BIM Level 2 is now mandatory – but has it worked?
When the UK launched its Construction Strategy 2016-20, one of the most eye-catching features was that construction firms had to be BIM level 2 certified to work on government projects (or at least be working towards certification). Now that this period is over, BIM Level 2 should, in theory, be widespread in the industry.
So, has this drive towards raising BIM levels been a success?
What is BIM level 2?
The phrase BIM level 2 describes smart projects where 3D BIM models detail every characteristic of a building or engineering project. Besides using 3D modelling, it also emphasises improved collaboration where all key stakeholders have a shared view of the project.
The government encouraged the construction industry to implement BIM Level 2 as part of its Digital Built Britain drive which seeks to improve processes and make the building industry more efficient. During the next phase of the strategy, construction firms will need to work towards BIM Level 3 by 2025.
Learn more: Read about the benefits of BIM
The BIM levels are:
- Level 0 – 2D CAD drawings mainly using paper or PDF
- Level 1 – Mainly 2D drawings which share information in a ‘common data environment’ (basically a centralised pool of building model information and digital blueprints)
- BIM Level 2 – Uses 3D models where stakeholders can collaborate and contribute based on their own specialism
- BIM Level 3 – Every worker on a building project has access to building information modelling apps where they can see the project and tasks that they must complete
Modelling in use:
A contractor was invited to propose an internal redesign of the Cookham And Wood Prison. To improve visibility and illumination inside the prison, they suggested the use of reinforced glass, rather than traditional metal bars. During the initial proposal, the prison’s governor accepted this idea.
However, once the designers created a BIM model, the governor realised that glass would prevent sound travelling through the space. This is important for prison security guards who want to monitor behaviour. As a result, the contractor and client chose metal bars instead. Use of BIM level 2 ensured that designers could detect this problem early on and avoided expensive refits later.
Has BIM Level 2 been a success?
Generally speaking, the deployment of BIM Level 2 has been received positively in the industry. Many more firms are now using BIM software, and case studies report that it has saved time and money on thousands of building projects. The approach has a track record of improving building projects in several different areas:
Because BIM Level 2 uses 3D modelling for clash detection, thousands of projects have saved significant sums of money by identifying and resolving issues early. For example, on one road-building project BIM models identified 360 issues that would not have been discovered otherwise. A PwC study shows that the average cost of clash rectification would have been £2,500, meaning that BIM saved the project some £900,000 in total.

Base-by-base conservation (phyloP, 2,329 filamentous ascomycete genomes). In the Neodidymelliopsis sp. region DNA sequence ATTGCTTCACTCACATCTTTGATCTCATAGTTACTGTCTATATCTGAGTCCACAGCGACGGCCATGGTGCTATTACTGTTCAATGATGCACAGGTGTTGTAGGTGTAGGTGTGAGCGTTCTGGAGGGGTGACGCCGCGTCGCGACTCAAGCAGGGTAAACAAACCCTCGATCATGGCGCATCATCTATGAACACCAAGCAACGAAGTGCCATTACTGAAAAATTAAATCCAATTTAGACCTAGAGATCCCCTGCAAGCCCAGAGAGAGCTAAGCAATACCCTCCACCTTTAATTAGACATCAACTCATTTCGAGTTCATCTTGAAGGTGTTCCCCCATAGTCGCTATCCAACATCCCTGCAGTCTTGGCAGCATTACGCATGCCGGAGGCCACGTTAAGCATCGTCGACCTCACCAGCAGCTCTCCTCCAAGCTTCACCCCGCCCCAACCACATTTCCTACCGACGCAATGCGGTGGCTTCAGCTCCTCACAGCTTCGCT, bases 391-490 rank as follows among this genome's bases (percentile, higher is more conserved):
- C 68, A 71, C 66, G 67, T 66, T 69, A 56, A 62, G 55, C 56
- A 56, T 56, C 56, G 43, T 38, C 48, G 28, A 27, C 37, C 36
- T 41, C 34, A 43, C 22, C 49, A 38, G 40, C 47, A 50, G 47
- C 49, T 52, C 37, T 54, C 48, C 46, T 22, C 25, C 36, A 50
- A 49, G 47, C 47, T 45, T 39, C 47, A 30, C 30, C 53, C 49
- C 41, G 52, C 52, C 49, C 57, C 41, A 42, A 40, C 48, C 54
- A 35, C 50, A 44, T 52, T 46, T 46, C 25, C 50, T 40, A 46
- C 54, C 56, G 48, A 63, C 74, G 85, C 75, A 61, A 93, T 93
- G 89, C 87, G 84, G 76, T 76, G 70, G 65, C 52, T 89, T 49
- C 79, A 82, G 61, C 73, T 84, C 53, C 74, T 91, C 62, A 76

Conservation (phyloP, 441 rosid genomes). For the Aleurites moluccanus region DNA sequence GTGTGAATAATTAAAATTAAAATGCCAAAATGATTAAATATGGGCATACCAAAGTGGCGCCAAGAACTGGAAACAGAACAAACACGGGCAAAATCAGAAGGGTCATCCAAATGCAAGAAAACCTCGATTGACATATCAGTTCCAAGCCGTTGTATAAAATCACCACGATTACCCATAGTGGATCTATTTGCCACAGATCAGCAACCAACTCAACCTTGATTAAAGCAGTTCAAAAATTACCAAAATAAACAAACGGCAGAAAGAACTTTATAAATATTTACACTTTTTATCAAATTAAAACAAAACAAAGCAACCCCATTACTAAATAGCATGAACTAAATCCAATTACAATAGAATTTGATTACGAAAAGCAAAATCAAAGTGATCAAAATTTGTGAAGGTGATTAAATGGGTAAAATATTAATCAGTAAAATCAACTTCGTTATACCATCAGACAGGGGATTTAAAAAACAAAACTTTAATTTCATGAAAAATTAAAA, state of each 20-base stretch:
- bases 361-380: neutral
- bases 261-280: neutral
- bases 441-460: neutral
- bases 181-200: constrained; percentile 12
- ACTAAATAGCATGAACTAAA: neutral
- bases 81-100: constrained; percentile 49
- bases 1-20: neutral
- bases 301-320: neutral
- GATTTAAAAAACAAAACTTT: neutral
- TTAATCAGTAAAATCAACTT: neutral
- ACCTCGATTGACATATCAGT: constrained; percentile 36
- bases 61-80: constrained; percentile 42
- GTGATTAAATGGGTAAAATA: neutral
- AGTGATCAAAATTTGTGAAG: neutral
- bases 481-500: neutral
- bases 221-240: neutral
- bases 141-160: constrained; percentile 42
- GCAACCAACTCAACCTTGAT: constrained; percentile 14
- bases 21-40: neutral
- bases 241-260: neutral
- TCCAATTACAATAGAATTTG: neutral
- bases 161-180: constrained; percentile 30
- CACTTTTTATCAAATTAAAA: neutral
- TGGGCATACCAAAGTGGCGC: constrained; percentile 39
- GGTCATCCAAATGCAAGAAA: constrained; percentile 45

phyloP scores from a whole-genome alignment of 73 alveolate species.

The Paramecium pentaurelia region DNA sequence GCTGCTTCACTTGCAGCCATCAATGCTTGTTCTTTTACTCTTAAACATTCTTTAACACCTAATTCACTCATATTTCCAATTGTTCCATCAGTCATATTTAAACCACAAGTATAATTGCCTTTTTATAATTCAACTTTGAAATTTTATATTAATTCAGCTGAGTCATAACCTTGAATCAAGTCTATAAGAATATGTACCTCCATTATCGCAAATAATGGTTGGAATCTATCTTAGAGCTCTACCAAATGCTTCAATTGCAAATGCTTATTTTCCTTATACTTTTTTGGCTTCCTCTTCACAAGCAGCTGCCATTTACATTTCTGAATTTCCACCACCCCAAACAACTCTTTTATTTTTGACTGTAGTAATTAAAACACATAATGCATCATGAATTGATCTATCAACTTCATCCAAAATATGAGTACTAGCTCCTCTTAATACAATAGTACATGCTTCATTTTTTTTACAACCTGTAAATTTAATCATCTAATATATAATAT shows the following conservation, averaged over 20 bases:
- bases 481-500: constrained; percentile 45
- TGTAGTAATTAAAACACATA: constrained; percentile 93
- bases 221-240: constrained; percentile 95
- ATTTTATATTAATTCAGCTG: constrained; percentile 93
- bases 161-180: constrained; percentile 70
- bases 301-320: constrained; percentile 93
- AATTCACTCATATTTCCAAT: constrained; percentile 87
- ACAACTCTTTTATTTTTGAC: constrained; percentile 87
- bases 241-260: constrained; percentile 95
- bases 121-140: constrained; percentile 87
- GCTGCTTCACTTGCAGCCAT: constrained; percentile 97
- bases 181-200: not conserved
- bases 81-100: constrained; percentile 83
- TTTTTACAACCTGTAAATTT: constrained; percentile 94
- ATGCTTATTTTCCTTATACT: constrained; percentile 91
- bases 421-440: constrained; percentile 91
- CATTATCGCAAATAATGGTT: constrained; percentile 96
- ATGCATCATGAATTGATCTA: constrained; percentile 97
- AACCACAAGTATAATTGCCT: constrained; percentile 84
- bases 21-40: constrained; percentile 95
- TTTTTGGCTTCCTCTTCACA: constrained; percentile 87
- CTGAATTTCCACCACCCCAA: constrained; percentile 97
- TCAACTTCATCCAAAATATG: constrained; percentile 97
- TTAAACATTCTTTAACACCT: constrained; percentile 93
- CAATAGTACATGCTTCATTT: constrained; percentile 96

Using BIM models can save businesses a huge amount of time. PwC suggests that simply having access to centralised models reduces time spent searching for and sharing asset information by 70%. They also identified several projects where reviews of models helped project teams discover problems early that could have caused disruption.
One key benefit of BIM models is that they can reduce waste from construction sites. PwC’s research describes how one ice rink project used a BIM model to accurately calculate how much material would be needed and therefore avoided purchasing surplus material. This prevented hundreds of tons of wasted material.
Adoption of BIM level 2 has gradually increased in the UK over the last four years. While there are plenty of case studies highlighting success, the wider picture of adoption is perhaps a little less impressive.
For example, in a survey of construction industry professionals, 44% said that the implementation of BIM level 2 on government projects has not been very successful – and only four percent believe it has been a very positive experience. Two-fifths of survey respondents reported that they still did not know how to comply with the rules. What’s more, many say that a lack of in-house knowledge or experience is holding them back from compliance.
BIM Level 3 is around the corner
BIM Level 2 now seen as the minimum requirement for any company that wishes to collaborate on government projects. Therefore, it’s increasingly necessary to meet these standards. With BIM Level 3 compliance expected by 2025, it’s time for companies to plan how they will introduce the technology.
Although it will involve an upfront investment, this should pay dividends. The current UK government is urging firms to “build, build, build”, so being BIM Level 3 compliant will open up a pipeline of new work.
PlanRadar supports all BIM levels
PlanRadar is a project management application which allows you to import and use BIM models on handheld devices like tablets or smartphones. This allows any contractor to view the 3D representations of your projects. Snags and jobs can then be located precisely on the model. It also allows contractors to communicate and collaborate more easily with other project members.
By bringing accurate, dynamic 3D models to any worker on a project, this feature fully supports firms that wish to meet the requirements of BIM Level 3.